Have a great new business idea? It isn’t always enough to identify an inefficiency in the marketplace – you have to make sure the problem you’re solving is one buyers care enough about to make writing any code worthwhile.
Too often at tech startups it’s off to the races with code and product development before it’s confirmed that the idea can truly sell, or that it will address buyer need in precisely the way originally imagined, argues award-winning author and serial entrepreneur Penelope Trunk. “I want to tell you something,” she writes as the new “startup critic” for VentureBeat. “Don’t do this. Don’t write code before you know what you’re going to use it for.”
Trunk suggests that it is almost always far more productive to go to a prospective buyer with a demo that “sort of works” (and takes a fraction of the time to code). “The prospective customer won’t care,” Trunk writes, “because they are making a business decision, not a coding decision. Once [the startup] has got a company signed up, then [it] can start coding to solve the real customer’s real problem.” For more advice on how to make sure you’re not putting the coding cart before the horse, read Trunk’s full article here.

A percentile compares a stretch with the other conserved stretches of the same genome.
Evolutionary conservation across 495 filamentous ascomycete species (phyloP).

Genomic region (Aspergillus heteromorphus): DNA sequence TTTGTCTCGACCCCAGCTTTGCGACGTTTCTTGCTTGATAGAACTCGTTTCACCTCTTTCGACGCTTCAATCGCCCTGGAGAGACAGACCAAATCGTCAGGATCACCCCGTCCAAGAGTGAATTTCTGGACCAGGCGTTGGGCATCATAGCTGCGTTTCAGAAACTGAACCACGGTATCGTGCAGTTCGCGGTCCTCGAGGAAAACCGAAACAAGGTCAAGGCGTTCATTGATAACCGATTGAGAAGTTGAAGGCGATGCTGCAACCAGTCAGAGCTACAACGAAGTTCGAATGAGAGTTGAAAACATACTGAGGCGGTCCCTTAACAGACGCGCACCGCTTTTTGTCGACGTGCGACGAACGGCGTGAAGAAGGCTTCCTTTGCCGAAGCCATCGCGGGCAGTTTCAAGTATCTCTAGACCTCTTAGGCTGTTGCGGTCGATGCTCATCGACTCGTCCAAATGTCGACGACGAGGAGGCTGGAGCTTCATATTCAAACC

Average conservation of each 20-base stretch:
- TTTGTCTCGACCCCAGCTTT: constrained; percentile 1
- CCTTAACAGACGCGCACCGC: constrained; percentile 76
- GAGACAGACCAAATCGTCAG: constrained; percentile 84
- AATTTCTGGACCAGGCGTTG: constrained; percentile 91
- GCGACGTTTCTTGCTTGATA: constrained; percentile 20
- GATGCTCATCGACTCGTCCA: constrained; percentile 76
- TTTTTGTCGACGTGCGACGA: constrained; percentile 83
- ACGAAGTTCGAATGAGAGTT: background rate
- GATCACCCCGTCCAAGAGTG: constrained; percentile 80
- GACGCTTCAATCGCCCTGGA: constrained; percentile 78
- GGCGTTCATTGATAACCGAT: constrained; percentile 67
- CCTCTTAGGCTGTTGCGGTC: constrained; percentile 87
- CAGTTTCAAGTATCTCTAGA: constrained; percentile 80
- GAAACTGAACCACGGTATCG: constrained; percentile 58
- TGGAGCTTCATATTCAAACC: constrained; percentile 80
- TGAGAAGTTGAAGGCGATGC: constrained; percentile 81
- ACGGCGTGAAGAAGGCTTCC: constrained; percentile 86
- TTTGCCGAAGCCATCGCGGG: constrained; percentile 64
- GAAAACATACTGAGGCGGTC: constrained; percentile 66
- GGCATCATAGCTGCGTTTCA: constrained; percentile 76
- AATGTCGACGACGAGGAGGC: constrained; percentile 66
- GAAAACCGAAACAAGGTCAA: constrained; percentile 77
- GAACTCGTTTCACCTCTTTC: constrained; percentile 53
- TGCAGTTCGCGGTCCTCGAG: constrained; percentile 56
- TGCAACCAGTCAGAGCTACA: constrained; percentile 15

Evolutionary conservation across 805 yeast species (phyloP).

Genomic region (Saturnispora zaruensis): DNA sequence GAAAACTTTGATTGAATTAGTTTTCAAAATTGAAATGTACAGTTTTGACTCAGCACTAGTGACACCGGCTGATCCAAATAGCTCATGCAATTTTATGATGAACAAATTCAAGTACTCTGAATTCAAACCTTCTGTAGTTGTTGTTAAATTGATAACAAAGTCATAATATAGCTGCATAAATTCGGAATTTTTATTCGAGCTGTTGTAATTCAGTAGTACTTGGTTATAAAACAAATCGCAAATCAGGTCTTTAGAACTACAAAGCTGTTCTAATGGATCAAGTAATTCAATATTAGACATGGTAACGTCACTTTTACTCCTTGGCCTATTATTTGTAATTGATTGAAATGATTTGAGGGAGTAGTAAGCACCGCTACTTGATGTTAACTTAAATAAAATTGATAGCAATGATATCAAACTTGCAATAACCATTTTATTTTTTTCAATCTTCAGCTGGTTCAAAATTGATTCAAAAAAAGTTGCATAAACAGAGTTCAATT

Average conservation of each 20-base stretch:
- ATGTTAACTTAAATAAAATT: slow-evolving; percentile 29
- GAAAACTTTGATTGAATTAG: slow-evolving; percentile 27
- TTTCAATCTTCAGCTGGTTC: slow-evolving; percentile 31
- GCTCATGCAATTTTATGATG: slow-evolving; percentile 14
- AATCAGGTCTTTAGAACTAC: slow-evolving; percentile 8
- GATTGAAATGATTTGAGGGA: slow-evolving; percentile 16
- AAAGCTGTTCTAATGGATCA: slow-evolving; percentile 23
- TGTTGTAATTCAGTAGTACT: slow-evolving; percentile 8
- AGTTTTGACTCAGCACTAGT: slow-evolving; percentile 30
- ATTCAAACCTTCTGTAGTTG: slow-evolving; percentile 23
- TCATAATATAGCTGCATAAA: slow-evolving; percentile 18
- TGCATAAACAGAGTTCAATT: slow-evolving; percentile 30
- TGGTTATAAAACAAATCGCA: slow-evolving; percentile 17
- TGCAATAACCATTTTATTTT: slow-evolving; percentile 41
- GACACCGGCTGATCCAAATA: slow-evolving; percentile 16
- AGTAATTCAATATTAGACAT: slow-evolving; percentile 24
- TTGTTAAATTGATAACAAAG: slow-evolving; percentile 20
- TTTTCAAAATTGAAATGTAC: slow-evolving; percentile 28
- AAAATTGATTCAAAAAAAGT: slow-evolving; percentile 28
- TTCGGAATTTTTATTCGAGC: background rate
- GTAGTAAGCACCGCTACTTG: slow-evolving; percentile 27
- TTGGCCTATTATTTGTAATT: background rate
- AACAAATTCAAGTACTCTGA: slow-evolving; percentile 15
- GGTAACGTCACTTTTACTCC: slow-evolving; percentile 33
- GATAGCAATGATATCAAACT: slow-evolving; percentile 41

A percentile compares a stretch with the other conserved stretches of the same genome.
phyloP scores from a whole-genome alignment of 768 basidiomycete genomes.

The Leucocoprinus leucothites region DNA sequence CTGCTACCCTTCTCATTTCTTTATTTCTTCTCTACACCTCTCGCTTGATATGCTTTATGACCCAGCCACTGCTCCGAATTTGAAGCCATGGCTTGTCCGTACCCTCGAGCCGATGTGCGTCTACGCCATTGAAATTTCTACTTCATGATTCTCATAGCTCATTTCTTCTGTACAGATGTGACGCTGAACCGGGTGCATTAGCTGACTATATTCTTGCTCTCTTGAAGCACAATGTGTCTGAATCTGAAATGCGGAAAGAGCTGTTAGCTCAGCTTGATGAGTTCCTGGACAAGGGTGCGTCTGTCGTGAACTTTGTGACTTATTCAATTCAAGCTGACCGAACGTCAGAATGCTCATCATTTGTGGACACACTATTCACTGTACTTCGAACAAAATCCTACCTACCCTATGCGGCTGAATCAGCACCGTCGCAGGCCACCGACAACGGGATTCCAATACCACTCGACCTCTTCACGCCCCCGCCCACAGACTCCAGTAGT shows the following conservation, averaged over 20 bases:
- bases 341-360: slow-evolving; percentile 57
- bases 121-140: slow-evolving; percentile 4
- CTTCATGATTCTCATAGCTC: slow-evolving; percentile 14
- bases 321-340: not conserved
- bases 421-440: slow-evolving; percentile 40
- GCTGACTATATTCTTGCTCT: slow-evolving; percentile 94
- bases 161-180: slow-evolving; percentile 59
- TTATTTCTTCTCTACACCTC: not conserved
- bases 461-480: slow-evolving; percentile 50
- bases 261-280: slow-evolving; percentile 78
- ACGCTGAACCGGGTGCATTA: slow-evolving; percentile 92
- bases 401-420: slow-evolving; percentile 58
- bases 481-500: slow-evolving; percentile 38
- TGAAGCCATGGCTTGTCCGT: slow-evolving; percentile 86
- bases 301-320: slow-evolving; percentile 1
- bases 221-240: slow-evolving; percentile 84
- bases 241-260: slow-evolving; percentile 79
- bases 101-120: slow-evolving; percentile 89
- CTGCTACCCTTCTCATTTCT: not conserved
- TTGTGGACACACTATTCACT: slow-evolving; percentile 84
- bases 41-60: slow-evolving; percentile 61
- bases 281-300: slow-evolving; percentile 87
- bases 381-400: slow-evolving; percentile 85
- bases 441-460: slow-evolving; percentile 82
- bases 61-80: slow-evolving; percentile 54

Related Content from OpenView:
A developer may have a vision for how technology can solve a problem, but that vision doesn’t always mesh with customer expectation and usability. Read this post from OpenView partner Firas Raouf to learn more about why products need to be built and developed based on the feedback and needs of the end user. And for more on the right moment to start coding, read this post from the OpenView Blog.